Food Shocks and Garden Solutions

Written by David G. Fisher

April 12, 2024

Reading Time: 7 min

What Is A Food Shock?

In case you haven’t been following the news lately, we’re currently facing what the media call climate change food shocks. These mega-threats will be triggered by already serious but increasingly extreme droughts, aquifer and surface water shortages, heat waves, fires, and floods we hear about almost daily now. Food system experts and climatologists call these events shocks because they’re likely to cause food shortages far wider, deeper, and sooner than most people would have thought possible five years ago. In other words, we’re about to be rudely shaken out of our “safe” food system paradigm.

The threat that concerns me the most is the long-overdue mega-flood of California’s 450-mile long, 60-mile wide Central Valley. The last “Great Flood” occurred in 1861-62 with an deluge of 15’-20’ of standing water throughout the Valley. Historical accounts describe floodwaters washing over the tops of telegraph poles. Of course, at that time California was still a young, far-west territory, and the Civil War was just starting, so it didn’t attract much attention back east. But it was devastating.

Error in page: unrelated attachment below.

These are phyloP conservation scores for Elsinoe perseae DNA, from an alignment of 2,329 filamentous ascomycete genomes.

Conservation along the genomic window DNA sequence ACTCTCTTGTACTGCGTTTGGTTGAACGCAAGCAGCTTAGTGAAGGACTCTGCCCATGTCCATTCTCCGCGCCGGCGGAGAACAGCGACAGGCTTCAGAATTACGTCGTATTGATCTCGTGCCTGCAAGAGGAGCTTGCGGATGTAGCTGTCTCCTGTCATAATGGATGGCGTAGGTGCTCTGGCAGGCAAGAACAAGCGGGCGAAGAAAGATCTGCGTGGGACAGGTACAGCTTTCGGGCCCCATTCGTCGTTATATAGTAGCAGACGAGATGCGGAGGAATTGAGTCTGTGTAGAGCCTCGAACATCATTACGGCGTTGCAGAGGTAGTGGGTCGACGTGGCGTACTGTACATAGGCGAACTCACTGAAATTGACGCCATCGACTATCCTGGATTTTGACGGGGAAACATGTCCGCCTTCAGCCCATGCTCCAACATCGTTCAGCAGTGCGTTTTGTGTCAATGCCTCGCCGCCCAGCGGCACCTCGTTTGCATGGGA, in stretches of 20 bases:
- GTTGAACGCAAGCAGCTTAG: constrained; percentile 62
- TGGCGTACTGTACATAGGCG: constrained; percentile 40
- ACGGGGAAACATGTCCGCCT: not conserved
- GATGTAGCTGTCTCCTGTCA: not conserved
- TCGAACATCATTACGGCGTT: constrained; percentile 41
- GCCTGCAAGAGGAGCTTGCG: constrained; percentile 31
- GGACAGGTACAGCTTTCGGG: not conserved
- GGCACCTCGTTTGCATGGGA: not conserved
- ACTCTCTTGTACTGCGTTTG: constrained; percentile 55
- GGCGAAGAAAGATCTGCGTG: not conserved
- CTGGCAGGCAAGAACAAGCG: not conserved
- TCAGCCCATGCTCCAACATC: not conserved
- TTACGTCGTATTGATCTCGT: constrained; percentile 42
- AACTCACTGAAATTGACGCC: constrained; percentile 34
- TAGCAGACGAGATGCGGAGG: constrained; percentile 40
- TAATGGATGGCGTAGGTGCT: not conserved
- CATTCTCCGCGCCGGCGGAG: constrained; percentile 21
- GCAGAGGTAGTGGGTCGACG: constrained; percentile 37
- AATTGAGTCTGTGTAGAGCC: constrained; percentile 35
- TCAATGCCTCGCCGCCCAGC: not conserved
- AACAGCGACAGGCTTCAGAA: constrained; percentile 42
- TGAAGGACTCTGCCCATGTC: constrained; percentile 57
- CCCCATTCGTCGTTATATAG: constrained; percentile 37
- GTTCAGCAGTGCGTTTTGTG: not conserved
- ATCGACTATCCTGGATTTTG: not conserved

Geological records of the area reveal that floods like this have happened an average of every 123 years since the 1200s. Oops, that means we’re now about 62 years overdue for the next one. Imagine how that would play out today, when the Valley is home to 7 million people (projected to reach 8 million by 2030) and provides a fourth of all the consumed food in the US. When, not if, the next mega-flood hits, everyone living there will have to flee. Then, just as we’d be frantically searching for lodging for all those people, an enormous amount of food would have to be sourced from somewhere else. Quickly.